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Lake Powell’s storage capacity updated for first time since 1986

SALT LAKE CITY – A new report released today and compiled by the U.S. Geological Survey (USGS) in cooperation with the Bureau of Reclamation provides updated information on Lake Powell’s storage capacity. The report confirms Lake Powell has lost 4% of its potential storage capacity since 1986, when the last survey was completed, and 6.79% since 1963, when the diversion tunnels of Glen Canyon Dam closed, and the reservoir began to fill. The loss is largely due to sediments continuously transported by the Colorado and San Juan rivers settling on the reservoir bottom.

“It is vitally important we have the best-available scientific information like this report to provide a clear understanding of water availability in Lake Powell as we plan for the future,” said Assistant Secretary for Water and Science Tanya Trujillo. “The Colorado River system faces multiple challenges, including the effects of a 22-year-long drought and the increased impacts of climate change.”

Lake Powell is the reservoir behind Glen Canyon Dam. It extends from just south of the Utah-Arizona border northeast along the southern edge of Grand Staircase Escalante National Monument and is a key water storage unit in the Colorado River system, which provides water to approximately 40 million people, irrigates 5.5 million acres of agricultural land, and has the capacity to generate more than 4,200 megawatts of hydropower electricity.

Lake Powell’s storage capacity has been calculated twice before this study: pre-Glen Canyon Dam elevation-area-capacity tables were calculated from contour maps in 1963, and a reservoir-wide, range-line bathymetric survey was conducted in 1986. This most recent survey, conducted by the USGS in 2017 and 2018, indicates: 1) the total storage capacity is 25,160,000 acre-feet, 2) a decrease of 1,833,000 acre-feet or 6.79% of storage capacity from 1963 to 2018, and 3) 1,048,000 acre-feet or 4% decrease from 1986 to 2018. The average annual loss in storage capacity was approximately 33,270 acre-feet per year between 1963 and 2018.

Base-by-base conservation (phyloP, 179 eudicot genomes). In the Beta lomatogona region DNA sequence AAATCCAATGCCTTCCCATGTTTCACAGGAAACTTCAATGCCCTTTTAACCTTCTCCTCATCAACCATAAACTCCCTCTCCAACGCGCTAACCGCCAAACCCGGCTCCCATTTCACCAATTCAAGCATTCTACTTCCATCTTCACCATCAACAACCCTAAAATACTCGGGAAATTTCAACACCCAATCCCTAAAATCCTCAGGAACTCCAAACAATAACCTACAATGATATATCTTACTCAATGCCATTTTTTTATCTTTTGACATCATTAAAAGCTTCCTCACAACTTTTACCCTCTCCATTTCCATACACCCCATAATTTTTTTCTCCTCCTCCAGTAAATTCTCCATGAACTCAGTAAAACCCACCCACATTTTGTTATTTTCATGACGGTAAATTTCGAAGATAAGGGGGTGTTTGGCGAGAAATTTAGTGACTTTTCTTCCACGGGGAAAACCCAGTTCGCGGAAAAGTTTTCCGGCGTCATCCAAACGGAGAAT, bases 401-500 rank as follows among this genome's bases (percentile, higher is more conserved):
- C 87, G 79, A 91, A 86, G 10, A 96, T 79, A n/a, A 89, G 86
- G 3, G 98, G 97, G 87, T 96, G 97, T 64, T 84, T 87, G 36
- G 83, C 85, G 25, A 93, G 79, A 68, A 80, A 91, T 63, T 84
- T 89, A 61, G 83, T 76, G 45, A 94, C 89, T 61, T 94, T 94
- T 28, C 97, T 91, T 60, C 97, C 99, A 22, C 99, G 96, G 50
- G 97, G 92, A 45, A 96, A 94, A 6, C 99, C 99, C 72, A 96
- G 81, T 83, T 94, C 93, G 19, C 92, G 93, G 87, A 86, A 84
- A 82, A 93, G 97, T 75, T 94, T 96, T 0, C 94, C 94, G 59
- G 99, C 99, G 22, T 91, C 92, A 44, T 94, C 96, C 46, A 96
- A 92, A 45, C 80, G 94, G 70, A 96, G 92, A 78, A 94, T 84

“Conducting repeat surveys with the most up-to-date technology is critical to understanding water storage capacity in Lake Powell,” said Dan Jones, USGS scientist and co-author of the study. “The new surveys show that the rate of reservoir storage capacity loss observed between the three surveys has remained consistent.”

During the most recent survey of Lake Powell, USGS scientists used high-resolution multibeam bathymetry and lidar to create the equivalent of an underwater topographic map of the reservoir. The data were then combined to create a topobathymetric digital elevation model (TBDEM), a continuous representation of submerged bathymetry and subaerial topography.

topobathymetric digital elevation model Map

Reclamation converted the TBDEM data into a format that is useful for the management of Lake Powell and operations at Glen Canyon Dam. Those data will be incorporated into the reservoir’s databases and models for planning and operations.

The USGS Scientific Investigations Report is titled “Elevation-Area-Capacity Relationships of Lake Powell in 2018 and Estimated Loss of Storage Capacity Since 1963” and can be found on the USGS Publications Warehouse.

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Michael McGreer Mesquite, Nevada
Dr. Michael Manford McGreer is managing editor of and writes on issues that impact public policy.

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